With an army of law enforcement in pursuit, the suspect scampered into the Seven Oaks Road cabin, sparking a gunfight that -- according to some reports from the scene -- involved the firing of hundreds of rounds.

During the battle, two San Bernardino County sheriff's deputies were shot. Both were airlifted to Loma Linda University Medical Center, where one was pronounced dead at 2:24 p.m., according to Bachman.

The other deputy has undergone surgery and medical personnel are optimistic about his recovery, but it is believed several additional surgeries will be required, Bachman said.

Meanwhile, the standoff at the cabin continued, but shortly after 4 p.m., tear gas canisters were fired into the building.

By about 4:20 p.m., the cabin was engulfed in flames. Some reports indicated that a single gunshot was heard emanating from the cabin. KCAL9, which had a reporter close to the cabin during the firefight, reported that the sound of exploding ammunition could be heard inside the cabin as the fire raged.

On Feb. 3, Dorner -- also a former Navy lieutenant -- allegedly gunned down the daughter and future son-in-law of an ex-police captain who represented him at a hearing that resulted in his dismissal from the LAPD. The bodies of 28- year-old Cal State Fullerton assistant women's basketball coach Monica Quan and her fiance, 27-year-old USC public safety officer Keith Lawrence, were found in Lawrence's car in the parking structure of their Irvine condominium building.

The next day, Dorner, 33, allegedly posted a 6,000-word manifesto on Facebook, vowing to kill named LAPD officers and their families. About 50 Los Angeles police officers and their families were being protected during the manhunt, authorities said.

On Thursday, Dorner was allegedly involved in a shootout with Los Angeles police guarding an officer's home in Corona, leaving one officer with a graze wound to the head, police said. About 20 minutes later, he allegedly fired on a pair of Riverside police officers stopped at a red light, killing Officer Michael Crain, 34, and wounding the other. The wounded officer was expected to recover.

Crain, an 11-year department veteran, was a former Marine. He is survived by his wife, Regina, and two children, Ian, 10, and Kaitlyn, 4. Crain left "an unforgettable impression" on everyone he met, Riverside police Lt. Guy Toussaint said. His funeral is set for Wednesday.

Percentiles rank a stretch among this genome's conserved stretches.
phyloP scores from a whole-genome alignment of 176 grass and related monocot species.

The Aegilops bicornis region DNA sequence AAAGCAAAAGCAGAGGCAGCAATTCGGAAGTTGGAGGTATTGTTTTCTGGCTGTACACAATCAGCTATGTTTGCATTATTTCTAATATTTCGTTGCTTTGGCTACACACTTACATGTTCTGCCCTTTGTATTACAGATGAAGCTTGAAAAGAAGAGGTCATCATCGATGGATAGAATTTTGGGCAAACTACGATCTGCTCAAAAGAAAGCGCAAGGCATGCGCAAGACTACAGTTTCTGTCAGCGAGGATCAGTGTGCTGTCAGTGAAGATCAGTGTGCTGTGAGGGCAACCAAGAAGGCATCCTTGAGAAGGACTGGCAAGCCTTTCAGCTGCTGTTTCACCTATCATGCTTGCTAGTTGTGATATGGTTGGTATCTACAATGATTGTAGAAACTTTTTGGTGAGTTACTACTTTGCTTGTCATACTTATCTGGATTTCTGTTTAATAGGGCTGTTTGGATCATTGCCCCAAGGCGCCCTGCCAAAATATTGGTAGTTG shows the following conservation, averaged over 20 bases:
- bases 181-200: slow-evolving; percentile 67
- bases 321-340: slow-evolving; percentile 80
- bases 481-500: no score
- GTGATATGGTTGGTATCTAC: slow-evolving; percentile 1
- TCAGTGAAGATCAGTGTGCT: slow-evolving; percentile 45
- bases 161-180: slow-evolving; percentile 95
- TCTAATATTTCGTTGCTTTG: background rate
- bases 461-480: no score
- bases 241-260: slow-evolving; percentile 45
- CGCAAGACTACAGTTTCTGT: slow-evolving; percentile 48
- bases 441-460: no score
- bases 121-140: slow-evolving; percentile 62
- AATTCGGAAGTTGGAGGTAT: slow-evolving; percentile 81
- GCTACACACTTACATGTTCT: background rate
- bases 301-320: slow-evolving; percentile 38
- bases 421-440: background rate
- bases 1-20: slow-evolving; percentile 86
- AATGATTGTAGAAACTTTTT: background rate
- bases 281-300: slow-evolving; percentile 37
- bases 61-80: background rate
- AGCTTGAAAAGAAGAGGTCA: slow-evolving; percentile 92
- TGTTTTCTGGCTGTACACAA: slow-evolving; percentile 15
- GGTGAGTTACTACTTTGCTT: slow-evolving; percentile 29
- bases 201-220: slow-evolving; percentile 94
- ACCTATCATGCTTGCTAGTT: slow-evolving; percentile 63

The search for Dorner has been focused in the Big Bear area since Thursday afternoon, when his pickup truck -- apparently disabled by a broken axle -- was found burning in a wooded area.

During an afternoon briefing today in downtown Los Angeles, LAPD Cmdr. Andy Smith said investigators were following up on 1,045 tips received by the department -- most generated after a $1 million reward for information leading to Dorner's capture and conviction was announced Sunday.


 

9 comments

Comment Profile ImagePessimistic
Comment #1 | Tuesday, Feb 12, 2013 at 8:53 pm
Good riddance and may you rot!!
Comment Profile ImageArt
Comment #2 | Wednesday, Feb 13, 2013 at 12:03 pm
Those monitoring police radio transmissions reported one officer as saying, “f****** burn this motherf*****.” This is the kind of talk one might expect to hear from street gangs not professional police officers. This would lend support to Dornor's conclusion that the police officers he was serving with were not all that good, but of course this would not be and excuse for his horrific crimes.
Comment Profile ImageReality Checker
Comment #3 | Wednesday, Feb 13, 2013 at 12:28 pm
I hope the police department's insurance covers the loss of that cabin they deliberately burned to the ground. Those aren't cheap!
Comment Profile ImageMoney honey
Comment #4 | Wednesday, Feb 13, 2013 at 1:10 pm
So who gets the million $? Should it go to the guy reporting the car being stolen? Can I have it? I was betting he was still in Big Bear.
Comment Profile Image2 real
Comment #5 | Wednesday, Feb 13, 2013 at 7:57 pm
What Dorner did was wrong,but I thought the multilateral law enforcement agencies would have the stones to go in after him.Lighting the cabin on fire was weak.Whats next drones watching U.S. citizens.
Comment Profile ImageYo